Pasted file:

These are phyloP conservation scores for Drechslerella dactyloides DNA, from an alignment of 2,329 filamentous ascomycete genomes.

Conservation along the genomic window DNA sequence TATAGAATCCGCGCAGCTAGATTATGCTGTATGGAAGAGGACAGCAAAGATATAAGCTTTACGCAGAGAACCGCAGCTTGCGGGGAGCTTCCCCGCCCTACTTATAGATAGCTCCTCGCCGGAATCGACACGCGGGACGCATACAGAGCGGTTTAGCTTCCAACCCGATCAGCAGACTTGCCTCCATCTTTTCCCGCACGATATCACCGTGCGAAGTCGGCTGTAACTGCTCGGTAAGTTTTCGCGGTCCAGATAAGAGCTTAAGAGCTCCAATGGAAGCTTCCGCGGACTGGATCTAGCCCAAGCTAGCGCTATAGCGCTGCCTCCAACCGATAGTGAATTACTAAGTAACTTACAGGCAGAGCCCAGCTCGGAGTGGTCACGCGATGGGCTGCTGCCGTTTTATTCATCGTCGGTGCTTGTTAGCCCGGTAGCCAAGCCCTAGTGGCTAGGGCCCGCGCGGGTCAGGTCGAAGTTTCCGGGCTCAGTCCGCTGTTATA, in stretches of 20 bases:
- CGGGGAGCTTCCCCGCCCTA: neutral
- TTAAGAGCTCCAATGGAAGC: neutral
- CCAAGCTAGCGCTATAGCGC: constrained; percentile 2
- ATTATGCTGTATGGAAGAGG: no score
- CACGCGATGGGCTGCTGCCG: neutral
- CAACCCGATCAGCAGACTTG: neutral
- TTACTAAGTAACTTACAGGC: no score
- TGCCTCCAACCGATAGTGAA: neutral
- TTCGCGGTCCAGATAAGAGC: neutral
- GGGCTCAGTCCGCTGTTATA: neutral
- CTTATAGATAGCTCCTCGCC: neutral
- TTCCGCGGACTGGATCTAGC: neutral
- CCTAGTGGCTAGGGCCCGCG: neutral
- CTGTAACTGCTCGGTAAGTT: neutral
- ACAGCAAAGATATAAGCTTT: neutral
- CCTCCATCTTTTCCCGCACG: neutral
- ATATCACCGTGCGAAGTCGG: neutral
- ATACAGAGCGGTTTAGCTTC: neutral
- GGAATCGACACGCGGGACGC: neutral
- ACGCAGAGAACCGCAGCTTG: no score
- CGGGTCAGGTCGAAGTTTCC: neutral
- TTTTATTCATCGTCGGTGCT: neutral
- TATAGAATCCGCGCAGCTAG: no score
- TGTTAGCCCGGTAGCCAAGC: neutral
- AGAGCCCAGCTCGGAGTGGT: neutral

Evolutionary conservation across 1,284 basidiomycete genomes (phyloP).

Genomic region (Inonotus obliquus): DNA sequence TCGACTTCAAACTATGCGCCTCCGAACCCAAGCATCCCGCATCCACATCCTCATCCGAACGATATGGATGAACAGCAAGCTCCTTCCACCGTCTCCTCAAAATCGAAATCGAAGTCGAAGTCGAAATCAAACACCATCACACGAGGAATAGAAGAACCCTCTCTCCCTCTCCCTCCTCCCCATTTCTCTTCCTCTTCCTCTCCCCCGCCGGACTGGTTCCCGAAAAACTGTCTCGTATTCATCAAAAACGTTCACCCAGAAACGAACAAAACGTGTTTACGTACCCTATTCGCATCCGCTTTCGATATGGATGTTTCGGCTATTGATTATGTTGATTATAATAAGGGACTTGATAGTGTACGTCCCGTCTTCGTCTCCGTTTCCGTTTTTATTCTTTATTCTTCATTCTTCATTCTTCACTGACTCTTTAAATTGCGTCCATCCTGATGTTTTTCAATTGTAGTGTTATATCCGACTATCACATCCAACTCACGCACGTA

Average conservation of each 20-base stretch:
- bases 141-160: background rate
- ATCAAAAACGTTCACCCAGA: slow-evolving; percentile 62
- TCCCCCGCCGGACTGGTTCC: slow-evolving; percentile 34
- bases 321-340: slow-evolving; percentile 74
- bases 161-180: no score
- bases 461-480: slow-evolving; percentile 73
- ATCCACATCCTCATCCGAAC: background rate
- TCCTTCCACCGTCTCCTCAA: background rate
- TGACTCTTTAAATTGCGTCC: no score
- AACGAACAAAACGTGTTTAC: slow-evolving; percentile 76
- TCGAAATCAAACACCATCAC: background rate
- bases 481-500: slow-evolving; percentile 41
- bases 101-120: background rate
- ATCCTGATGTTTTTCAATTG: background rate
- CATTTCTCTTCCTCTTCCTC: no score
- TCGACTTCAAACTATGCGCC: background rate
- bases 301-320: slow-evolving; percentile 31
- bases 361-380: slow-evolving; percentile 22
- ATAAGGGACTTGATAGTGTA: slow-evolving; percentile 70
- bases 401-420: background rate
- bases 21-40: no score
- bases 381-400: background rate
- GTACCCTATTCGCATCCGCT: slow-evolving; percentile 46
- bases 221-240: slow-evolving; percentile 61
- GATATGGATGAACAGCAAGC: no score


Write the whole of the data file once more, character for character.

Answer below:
These are phyloP conservation scores for Drechslerella dactyloides DNA, from an alignment of 2,329 filamentous ascomycete genomes.

Conservation along the genomic window DNA sequence TATAGAATCCGCGCAGCTAGATTATGCTGTATGGAAGAGGACAGCAAAGATATAAGCTTTACGCAGAGAACCGCAGCTTGCGGGGAGCTTCCCCGCCCTACTTATAGATAGCTCCTCGCCGGAATCGACACGCGGGACGCATACAGAGCGGTTTAGCTTCCAACCCGATCAGCAGACTTGCCTCCATCTTTTCCCGCACGATATCACCGTGCGAAGTCGGCTGTAACTGCTCGGTAAGTTTTCGCGGTCCAGATAAGAGCTTAAGAGCTCCAATGGAAGCTTCCGCGGACTGGATCTAGCCCAAGCTAGCGCTATAGCGCTGCCTCCAACCGATAGTGAATTACTAAGTAACTTACAGGCAGAGCCCAGCTCGGAGTGGTCACGCGATGGGCTGCTGCCGTTTTATTCATCGTCGGTGCTTGTTAGCCCGGTAGCCAAGCCCTAGTGGCTAGGGCCCGCGCGGGTCAGGTCGAAGTTTCCGGGCTCAGTCCGCTGTTATA, in stretches of 20 bases:
- CGGGGAGCTTCCCCGCCCTA: neutral
- TTAAGAGCTCCAATGGAAGC: neutral
- CCAAGCTAGCGCTATAGCGC: constrained; percentile 2
- ATTATGCTGTATGGAAGAGG: no score
- CACGCGATGGGCTGCTGCCG: neutral
- CAACCCGATCAGCAGACTTG: neutral
- TTACTAAGTAACTTACAGGC: no score
- TGCCTCCAACCGATAGTGAA: neutral
- TTCGCGGTCCAGATAAGAGC: neutral
- GGGCTCAGTCCGCTGTTATA: neutral
- CTTATAGATAGCTCCTCGCC: neutral
- TTCCGCGGACTGGATCTAGC: neutral
- CCTAGTGGCTAGGGCCCGCG: neutral
- CTGTAACTGCTCGGTAAGTT: neutral
- ACAGCAAAGATATAAGCTTT: neutral
- CCTCCATCTTTTCCCGCACG: neutral
- ATATCACCGTGCGAAGTCGG: neutral
- ATACAGAGCGGTTTAGCTTC: neutral
- GGAATCGACACGCGGGACGC: neutral
- ACGCAGAGAACCGCAGCTTG: no score
- CGGGTCAGGTCGAAGTTTCC: neutral
- TTTTATTCATCGTCGGTGCT: neutral
- TATAGAATCCGCGCAGCTAG: no score
- TGTTAGCCCGGTAGCCAAGC: neutral
- AGAGCCCAGCTCGGAGTGGT: neutral

Evolutionary conservation across 1,284 basidiomycete genomes (phyloP).

Genomic region (Inonotus obliquus): DNA sequence TCGACTTCAAACTATGCGCCTCCGAACCCAAGCATCCCGCATCCACATCCTCATCCGAACGATATGGATGAACAGCAAGCTCCTTCCACCGTCTCCTCAAAATCGAAATCGAAGTCGAAGTCGAAATCAAACACCATCACACGAGGAATAGAAGAACCCTCTCTCCCTCTCCCTCCTCCCCATTTCTCTTCCTCTTCCTCTCCCCCGCCGGACTGGTTCCCGAAAAACTGTCTCGTATTCATCAAAAACGTTCACCCAGAAACGAACAAAACGTGTTTACGTACCCTATTCGCATCCGCTTTCGATATGGATGTTTCGGCTATTGATTATGTTGATTATAATAAGGGACTTGATAGTGTACGTCCCGTCTTCGTCTCCGTTTCCGTTTTTATTCTTTATTCTTCATTCTTCATTCTTCACTGACTCTTTAAATTGCGTCCATCCTGATGTTTTTCAATTGTAGTGTTATATCCGACTATCACATCCAACTCACGCACGTA

Average conservation of each 20-base stretch:
- bases 141-160: background rate
- ATCAAAAACGTTCACCCAGA: slow-evolving; percentile 62
- TCCCCCGCCGGACTGGTTCC: slow-evolving; percentile 34
- bases 321-340: slow-evolving; percentile 74
- bases 161-180: no score
- bases 461-480: slow-evolving; percentile 73
- ATCCACATCCTCATCCGAAC: background rate
- TCCTTCCACCGTCTCCTCAA: background rate
- TGACTCTTTAAATTGCGTCC: no score
- AACGAACAAAACGTGTTTAC: slow-evolving; percentile 76
- TCGAAATCAAACACCATCAC: background rate
- bases 481-500: slow-evolving; percentile 41
- bases 101-120: background rate
- ATCCTGATGTTTTTCAATTG: background rate
- CATTTCTCTTCCTCTTCCTC: no score
- TCGACTTCAAACTATGCGCC: background rate
- bases 301-320: slow-evolving; percentile 31
- bases 361-380: slow-evolving; percentile 22
- ATAAGGGACTTGATAGTGTA: slow-evolving; percentile 70
- bases 401-420: background rate
- bases 21-40: no score
- bases 381-400: background rate
- GTACCCTATTCGCATCCGCT: slow-evolving; percentile 46
- bases 221-240: slow-evolving; percentile 61
- GATATGGATGAACAGCAAGC: no score